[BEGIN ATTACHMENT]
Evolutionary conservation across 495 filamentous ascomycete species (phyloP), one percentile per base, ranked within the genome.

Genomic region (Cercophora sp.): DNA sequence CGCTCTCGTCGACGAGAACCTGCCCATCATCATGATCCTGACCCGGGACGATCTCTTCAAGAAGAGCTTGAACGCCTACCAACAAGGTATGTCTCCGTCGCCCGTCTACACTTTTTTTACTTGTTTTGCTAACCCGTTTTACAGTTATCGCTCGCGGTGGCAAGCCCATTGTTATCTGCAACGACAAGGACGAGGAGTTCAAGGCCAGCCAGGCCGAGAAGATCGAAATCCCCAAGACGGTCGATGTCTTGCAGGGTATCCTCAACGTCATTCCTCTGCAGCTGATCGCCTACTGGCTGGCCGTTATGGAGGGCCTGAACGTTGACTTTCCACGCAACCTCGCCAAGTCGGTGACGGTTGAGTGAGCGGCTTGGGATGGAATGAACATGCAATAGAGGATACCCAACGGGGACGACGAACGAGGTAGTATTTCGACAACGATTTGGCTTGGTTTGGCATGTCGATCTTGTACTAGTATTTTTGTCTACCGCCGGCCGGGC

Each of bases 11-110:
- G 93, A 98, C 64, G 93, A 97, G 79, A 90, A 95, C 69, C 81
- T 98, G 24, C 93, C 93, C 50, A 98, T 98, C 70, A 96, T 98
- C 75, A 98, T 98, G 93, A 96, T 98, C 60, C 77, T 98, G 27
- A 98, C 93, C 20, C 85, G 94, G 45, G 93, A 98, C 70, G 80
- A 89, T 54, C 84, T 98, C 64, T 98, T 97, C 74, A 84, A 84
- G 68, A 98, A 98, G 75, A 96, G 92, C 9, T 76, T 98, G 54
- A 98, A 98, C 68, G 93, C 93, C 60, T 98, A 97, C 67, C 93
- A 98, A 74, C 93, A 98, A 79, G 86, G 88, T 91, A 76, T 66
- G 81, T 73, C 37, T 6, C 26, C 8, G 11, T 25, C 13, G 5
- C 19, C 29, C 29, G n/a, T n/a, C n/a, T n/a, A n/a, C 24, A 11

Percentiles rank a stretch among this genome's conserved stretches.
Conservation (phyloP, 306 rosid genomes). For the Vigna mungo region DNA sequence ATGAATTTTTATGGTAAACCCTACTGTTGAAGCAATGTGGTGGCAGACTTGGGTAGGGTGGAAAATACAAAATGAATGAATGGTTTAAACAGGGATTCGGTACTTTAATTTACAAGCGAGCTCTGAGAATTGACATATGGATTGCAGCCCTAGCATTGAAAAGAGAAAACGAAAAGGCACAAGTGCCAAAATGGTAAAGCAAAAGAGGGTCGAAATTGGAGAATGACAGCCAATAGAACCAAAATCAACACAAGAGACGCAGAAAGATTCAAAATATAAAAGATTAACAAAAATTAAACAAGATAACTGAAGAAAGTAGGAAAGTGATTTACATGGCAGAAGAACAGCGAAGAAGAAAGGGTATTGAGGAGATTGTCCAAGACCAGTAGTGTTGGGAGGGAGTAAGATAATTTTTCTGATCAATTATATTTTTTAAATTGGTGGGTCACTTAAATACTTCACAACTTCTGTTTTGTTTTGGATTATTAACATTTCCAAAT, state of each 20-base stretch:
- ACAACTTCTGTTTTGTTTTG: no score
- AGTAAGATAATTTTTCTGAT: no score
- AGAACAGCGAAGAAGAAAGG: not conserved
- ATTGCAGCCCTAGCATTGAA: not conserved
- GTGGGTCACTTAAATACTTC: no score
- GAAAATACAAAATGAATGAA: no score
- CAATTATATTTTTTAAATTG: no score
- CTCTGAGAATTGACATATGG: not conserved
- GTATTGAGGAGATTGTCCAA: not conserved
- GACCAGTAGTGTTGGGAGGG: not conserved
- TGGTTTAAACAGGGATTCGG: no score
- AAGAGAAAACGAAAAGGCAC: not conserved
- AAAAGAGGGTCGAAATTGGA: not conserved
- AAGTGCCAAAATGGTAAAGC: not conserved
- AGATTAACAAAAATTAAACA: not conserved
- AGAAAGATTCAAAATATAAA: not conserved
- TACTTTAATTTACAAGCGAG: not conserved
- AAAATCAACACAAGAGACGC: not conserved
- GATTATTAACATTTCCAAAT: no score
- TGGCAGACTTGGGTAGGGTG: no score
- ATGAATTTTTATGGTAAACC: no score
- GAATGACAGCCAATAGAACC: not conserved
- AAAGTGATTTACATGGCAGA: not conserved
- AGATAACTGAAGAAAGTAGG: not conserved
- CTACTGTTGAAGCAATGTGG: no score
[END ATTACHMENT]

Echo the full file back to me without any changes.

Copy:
Evolutionary conservation across 495 filamentous ascomycete species (phyloP), one percentile per base, ranked within the genome.

Genomic region (Cercophora sp.): DNA sequence CGCTCTCGTCGACGAGAACCTGCCCATCATCATGATCCTGACCCGGGACGATCTCTTCAAGAAGAGCTTGAACGCCTACCAACAAGGTATGTCTCCGTCGCCCGTCTACACTTTTTTTACTTGTTTTGCTAACCCGTTTTACAGTTATCGCTCGCGGTGGCAAGCCCATTGTTATCTGCAACGACAAGGACGAGGAGTTCAAGGCCAGCCAGGCCGAGAAGATCGAAATCCCCAAGACGGTCGATGTCTTGCAGGGTATCCTCAACGTCATTCCTCTGCAGCTGATCGCCTACTGGCTGGCCGTTATGGAGGGCCTGAACGTTGACTTTCCACGCAACCTCGCCAAGTCGGTGACGGTTGAGTGAGCGGCTTGGGATGGAATGAACATGCAATAGAGGATACCCAACGGGGACGACGAACGAGGTAGTATTTCGACAACGATTTGGCTTGGTTTGGCATGTCGATCTTGTACTAGTATTTTTGTCTACCGCCGGCCGGGC

Each of bases 11-110:
- G 93, A 98, C 64, G 93, A 97, G 79, A 90, A 95, C 69, C 81
- T 98, G 24, C 93, C 93, C 50, A 98, T 98, C 70, A 96, T 98
- C 75, A 98, T 98, G 93, A 96, T 98, C 60, C 77, T 98, G 27
- A 98, C 93, C 20, C 85, G 94, G 45, G 93, A 98, C 70, G 80
- A 89, T 54, C 84, T 98, C 64, T 98, T 97, C 74, A 84, A 84
- G 68, A 98, A 98, G 75, A 96, G 92, C 9, T 76, T 98, G 54
- A 98, A 98, C 68, G 93, C 93, C 60, T 98, A 97, C 67, C 93
- A 98, A 74, C 93, A 98, A 79, G 86, G 88, T 91, A 76, T 66
- G 81, T 73, C 37, T 6, C 26, C 8, G 11, T 25, C 13, G 5
- C 19, C 29, C 29, G n/a, T n/a, C n/a, T n/a, A n/a, C 24, A 11

Percentiles rank a stretch among this genome's conserved stretches.
Conservation (phyloP, 306 rosid genomes). For the Vigna mungo region DNA sequence ATGAATTTTTATGGTAAACCCTACTGTTGAAGCAATGTGGTGGCAGACTTGGGTAGGGTGGAAAATACAAAATGAATGAATGGTTTAAACAGGGATTCGGTACTTTAATTTACAAGCGAGCTCTGAGAATTGACATATGGATTGCAGCCCTAGCATTGAAAAGAGAAAACGAAAAGGCACAAGTGCCAAAATGGTAAAGCAAAAGAGGGTCGAAATTGGAGAATGACAGCCAATAGAACCAAAATCAACACAAGAGACGCAGAAAGATTCAAAATATAAAAGATTAACAAAAATTAAACAAGATAACTGAAGAAAGTAGGAAAGTGATTTACATGGCAGAAGAACAGCGAAGAAGAAAGGGTATTGAGGAGATTGTCCAAGACCAGTAGTGTTGGGAGGGAGTAAGATAATTTTTCTGATCAATTATATTTTTTAAATTGGTGGGTCACTTAAATACTTCACAACTTCTGTTTTGTTTTGGATTATTAACATTTCCAAAT, state of each 20-base stretch:
- ACAACTTCTGTTTTGTTTTG: no score
- AGTAAGATAATTTTTCTGAT: no score
- AGAACAGCGAAGAAGAAAGG: not conserved
- ATTGCAGCCCTAGCATTGAA: not conserved
- GTGGGTCACTTAAATACTTC: no score
- GAAAATACAAAATGAATGAA: no score
- CAATTATATTTTTTAAATTG: no score
- CTCTGAGAATTGACATATGG: not conserved
- GTATTGAGGAGATTGTCCAA: not conserved
- GACCAGTAGTGTTGGGAGGG: not conserved
- TGGTTTAAACAGGGATTCGG: no score
- AAGAGAAAACGAAAAGGCAC: not conserved
- AAAAGAGGGTCGAAATTGGA: not conserved
- AAGTGCCAAAATGGTAAAGC: not conserved
- AGATTAACAAAAATTAAACA: not conserved
- AGAAAGATTCAAAATATAAA: not conserved
- TACTTTAATTTACAAGCGAG: not conserved
- AAAATCAACACAAGAGACGC: not conserved
- GATTATTAACATTTCCAAAT: no score
- TGGCAGACTTGGGTAGGGTG: no score
- ATGAATTTTTATGGTAAACC: no score
- GAATGACAGCCAATAGAACC: not conserved
- AAAGTGATTTACATGGCAGA: not conserved
- AGATAACTGAAGAAAGTAGG: not conserved
- CTACTGTTGAAGCAATGTGG: no score